They declined to Act or just not answer to your inquiry?

Fred I. Parker

We invited them to join this suit and they said, they are very concerned about it, but didn’t care to act at this point and I understand that they are — attached to the latest brief of the State of New York is a indication that the State has corresponded with EPA indicating that their recent study show that nothing further should be done.

William O. Douglas

As I read the Section 10, of the Federal Act, Sub division (g), EPA may request the Attorney General to bring a suit on behalf of United States to secure the bed?

Fred I. Parker

That’s correct John.

That’s —

William O. Douglas

There is no edit — that hasn’t been changed to a must or Its pretty discretionary?

Fred I. Parker

That’s right, that’s the frustrating business of attempting to deal through these conferences with Federal Government.

We have no way of getting them to Act, if they don’t care to.

And I have no way of knowing whether the federal Government disagrees with our position or for some other reason has declined the Act, but they have not gone fully.

Harry A. Blackmun

In this respect, Mr. Parker, enlighten me, what does Vermont feel that New York should do that it hasn’t done at this point?

Fred I. Parker

We feel that that sludge either should be removed from the water or should be covered over so that the it doesn’t affect the water quality in the future.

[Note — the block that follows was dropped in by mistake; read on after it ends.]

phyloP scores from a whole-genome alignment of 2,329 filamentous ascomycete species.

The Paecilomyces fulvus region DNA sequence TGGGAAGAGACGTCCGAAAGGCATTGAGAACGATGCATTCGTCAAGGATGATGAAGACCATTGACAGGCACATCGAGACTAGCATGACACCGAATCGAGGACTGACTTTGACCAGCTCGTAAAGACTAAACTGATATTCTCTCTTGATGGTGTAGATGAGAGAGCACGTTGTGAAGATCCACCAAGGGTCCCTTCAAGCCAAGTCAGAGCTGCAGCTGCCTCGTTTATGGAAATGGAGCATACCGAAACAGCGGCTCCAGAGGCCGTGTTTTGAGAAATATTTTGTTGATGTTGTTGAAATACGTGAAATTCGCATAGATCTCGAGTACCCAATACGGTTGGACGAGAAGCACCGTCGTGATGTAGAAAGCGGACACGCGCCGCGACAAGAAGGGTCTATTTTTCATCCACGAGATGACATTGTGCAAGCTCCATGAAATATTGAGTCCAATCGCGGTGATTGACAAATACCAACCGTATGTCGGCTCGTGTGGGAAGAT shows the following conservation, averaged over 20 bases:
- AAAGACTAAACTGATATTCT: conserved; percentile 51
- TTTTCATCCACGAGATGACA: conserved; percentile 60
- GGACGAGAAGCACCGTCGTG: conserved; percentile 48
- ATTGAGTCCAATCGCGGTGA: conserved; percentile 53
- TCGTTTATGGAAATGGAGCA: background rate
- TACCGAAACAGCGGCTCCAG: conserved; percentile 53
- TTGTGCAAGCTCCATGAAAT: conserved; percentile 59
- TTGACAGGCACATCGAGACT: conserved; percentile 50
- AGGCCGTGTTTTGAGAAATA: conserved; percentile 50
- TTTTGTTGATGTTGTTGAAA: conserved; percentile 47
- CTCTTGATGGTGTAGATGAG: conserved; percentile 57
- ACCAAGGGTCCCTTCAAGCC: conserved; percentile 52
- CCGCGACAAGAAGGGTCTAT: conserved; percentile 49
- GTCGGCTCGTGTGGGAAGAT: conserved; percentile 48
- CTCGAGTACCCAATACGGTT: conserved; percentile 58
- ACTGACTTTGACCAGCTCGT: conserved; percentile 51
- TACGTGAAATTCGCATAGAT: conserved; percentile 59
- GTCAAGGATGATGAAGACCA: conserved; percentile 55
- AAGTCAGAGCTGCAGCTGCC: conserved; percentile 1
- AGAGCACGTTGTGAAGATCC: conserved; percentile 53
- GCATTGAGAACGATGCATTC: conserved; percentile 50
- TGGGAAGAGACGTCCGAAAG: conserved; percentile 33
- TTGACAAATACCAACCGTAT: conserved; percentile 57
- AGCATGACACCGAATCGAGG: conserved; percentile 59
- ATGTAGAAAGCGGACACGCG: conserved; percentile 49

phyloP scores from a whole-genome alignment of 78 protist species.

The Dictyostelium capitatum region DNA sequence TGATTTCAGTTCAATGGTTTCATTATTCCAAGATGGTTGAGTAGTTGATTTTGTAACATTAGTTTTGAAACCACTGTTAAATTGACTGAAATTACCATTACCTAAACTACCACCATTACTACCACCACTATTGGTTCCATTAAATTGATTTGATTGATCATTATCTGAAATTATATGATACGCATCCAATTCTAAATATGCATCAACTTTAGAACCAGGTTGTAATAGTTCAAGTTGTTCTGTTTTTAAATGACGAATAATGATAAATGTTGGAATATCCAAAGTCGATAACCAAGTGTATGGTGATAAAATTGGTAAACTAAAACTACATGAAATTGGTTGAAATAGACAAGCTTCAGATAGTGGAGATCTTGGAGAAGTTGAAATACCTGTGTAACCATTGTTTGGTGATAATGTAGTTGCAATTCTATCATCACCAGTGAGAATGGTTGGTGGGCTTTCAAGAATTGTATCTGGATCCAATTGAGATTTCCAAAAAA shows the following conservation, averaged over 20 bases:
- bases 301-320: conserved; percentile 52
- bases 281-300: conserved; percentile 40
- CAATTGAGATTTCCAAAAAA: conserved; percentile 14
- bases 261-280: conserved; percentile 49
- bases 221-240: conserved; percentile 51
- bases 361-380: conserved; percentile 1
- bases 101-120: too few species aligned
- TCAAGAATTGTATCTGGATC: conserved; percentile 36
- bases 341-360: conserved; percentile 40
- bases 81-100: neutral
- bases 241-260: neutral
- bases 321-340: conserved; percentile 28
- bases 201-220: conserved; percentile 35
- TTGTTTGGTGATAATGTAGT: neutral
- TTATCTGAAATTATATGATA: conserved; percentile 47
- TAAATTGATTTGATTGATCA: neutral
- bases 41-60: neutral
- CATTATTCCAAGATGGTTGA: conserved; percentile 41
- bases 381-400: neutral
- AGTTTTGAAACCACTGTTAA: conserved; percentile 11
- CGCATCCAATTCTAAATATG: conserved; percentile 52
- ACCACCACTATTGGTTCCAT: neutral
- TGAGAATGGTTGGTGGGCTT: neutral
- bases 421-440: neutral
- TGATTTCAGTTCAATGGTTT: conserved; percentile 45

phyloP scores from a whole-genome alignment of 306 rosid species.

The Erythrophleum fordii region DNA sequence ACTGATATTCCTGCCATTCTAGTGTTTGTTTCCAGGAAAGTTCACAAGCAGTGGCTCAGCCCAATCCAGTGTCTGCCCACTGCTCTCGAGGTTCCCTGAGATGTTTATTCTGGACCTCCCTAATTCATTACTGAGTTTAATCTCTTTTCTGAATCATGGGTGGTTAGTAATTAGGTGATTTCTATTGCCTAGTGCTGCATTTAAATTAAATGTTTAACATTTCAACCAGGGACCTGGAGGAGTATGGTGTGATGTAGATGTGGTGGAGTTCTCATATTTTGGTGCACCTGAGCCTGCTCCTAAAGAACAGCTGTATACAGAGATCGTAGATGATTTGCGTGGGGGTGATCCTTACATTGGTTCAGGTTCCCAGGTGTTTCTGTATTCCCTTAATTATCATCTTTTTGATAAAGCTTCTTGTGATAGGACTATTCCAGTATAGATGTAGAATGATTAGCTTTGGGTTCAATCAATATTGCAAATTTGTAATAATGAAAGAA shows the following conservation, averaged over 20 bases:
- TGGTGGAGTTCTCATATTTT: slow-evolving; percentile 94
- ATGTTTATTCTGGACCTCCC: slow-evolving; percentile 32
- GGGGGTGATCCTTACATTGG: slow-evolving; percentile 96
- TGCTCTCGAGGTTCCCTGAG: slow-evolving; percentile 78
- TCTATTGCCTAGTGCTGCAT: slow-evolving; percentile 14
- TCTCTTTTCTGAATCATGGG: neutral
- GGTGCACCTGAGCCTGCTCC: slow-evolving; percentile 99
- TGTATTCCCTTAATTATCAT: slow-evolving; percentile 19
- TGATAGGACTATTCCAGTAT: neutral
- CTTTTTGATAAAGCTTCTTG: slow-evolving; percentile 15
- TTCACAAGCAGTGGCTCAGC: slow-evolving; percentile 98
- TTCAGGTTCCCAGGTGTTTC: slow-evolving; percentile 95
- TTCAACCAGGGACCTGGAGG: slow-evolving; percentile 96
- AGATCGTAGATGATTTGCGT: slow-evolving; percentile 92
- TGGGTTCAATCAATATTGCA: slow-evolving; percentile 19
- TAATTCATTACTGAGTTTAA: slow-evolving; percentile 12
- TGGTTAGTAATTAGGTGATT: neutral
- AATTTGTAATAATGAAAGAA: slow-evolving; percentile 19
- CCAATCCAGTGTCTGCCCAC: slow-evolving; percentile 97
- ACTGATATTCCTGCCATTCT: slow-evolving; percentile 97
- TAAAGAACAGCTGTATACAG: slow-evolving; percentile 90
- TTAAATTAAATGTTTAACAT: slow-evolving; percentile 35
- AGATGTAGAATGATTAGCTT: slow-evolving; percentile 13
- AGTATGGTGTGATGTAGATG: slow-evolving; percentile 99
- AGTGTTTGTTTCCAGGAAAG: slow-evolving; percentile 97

Warren E. Burger

Covering over on the entire 300 acres, does the record show what kind of coverage would be required to be adequate?

Fred I. Parker

I am not sure that record shows this, but the Federal conferences that were held in this case, the Corp of Engineers did the study which suggested that a sand cover could be laid over sludge.

There is an disadvantage in that remedy because we already have a problem with navigation which of course wouldn’t be solved by leaving sludge there.

Warren E. Burger

That’s why I have put that question if you — I don’t know whether it’s six inches or six feet of coverage that would be requiring but anything you put in would be a further interference with navigation unless the interference with navigation is in such a small part that you can have a dredging operation first?

Fred I. Parker

I think that’s one possibility is accommodation of the two remedies to dredge some and to cover some, but I think that if this Court does take jurisdiction, also it would be one of the problems that we would be trying to workout in trying this case.

Warren E. Burger

Let’s suspend it, until after lunch.

[Luncheon Break]

Mr. Parker, you may continue.

You have 15 minutes remaining in all.

Fred I. Parker

Mr. Chief Justice, may I please the Court.

I indicated just prior recess that we’re seeking as remedies in this case either the removal of the sludge bed or its covering whichever seemed most appropriate at the time when the remedy that when we would receive a remedy and in addition, I should indicate that we do have a claim in this Bill of Complaint for money damages.

We have sought over the years alternative relief to litigation.